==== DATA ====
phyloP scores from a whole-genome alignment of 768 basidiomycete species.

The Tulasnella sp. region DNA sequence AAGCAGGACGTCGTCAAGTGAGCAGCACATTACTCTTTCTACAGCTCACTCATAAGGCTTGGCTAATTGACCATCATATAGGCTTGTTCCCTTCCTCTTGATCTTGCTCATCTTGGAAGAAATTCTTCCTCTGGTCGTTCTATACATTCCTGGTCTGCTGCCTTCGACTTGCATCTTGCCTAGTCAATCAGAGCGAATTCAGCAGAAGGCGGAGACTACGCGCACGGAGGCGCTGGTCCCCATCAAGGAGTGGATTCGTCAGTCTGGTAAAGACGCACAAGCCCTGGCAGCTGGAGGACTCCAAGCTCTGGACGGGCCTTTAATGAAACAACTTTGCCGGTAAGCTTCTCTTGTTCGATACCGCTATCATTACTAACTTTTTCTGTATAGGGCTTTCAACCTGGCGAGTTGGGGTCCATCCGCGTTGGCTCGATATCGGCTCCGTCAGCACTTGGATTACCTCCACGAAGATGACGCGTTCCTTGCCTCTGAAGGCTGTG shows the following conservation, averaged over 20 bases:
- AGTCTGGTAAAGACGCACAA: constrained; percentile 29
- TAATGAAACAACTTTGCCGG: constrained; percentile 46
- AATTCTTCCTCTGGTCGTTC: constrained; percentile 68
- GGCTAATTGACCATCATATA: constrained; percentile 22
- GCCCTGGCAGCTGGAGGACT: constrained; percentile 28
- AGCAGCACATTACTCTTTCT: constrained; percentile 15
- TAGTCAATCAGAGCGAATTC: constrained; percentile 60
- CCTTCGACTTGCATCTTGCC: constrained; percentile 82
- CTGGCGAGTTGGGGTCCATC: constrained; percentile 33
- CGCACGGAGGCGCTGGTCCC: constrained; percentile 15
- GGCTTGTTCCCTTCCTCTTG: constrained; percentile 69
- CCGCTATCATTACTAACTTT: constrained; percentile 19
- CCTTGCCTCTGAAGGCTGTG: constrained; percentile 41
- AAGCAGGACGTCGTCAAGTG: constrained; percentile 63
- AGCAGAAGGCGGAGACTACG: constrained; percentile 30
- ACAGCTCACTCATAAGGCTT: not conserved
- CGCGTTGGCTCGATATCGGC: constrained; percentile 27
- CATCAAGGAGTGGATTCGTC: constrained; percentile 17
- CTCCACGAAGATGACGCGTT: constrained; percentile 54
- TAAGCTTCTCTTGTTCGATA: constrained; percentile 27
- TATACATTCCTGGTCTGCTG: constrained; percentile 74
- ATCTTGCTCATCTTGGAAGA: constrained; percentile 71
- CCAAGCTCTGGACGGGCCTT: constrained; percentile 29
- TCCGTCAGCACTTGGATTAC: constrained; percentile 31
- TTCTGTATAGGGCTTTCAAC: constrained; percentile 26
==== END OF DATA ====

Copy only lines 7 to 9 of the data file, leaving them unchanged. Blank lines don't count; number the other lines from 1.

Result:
- GCCCTGGCAGCTGGAGGACT: constrained; percentile 28
- AGCAGCACATTACTCTTTCT: constrained; percentile 15
- TAGTCAATCAGAGCGAATTC: constrained; percentile 60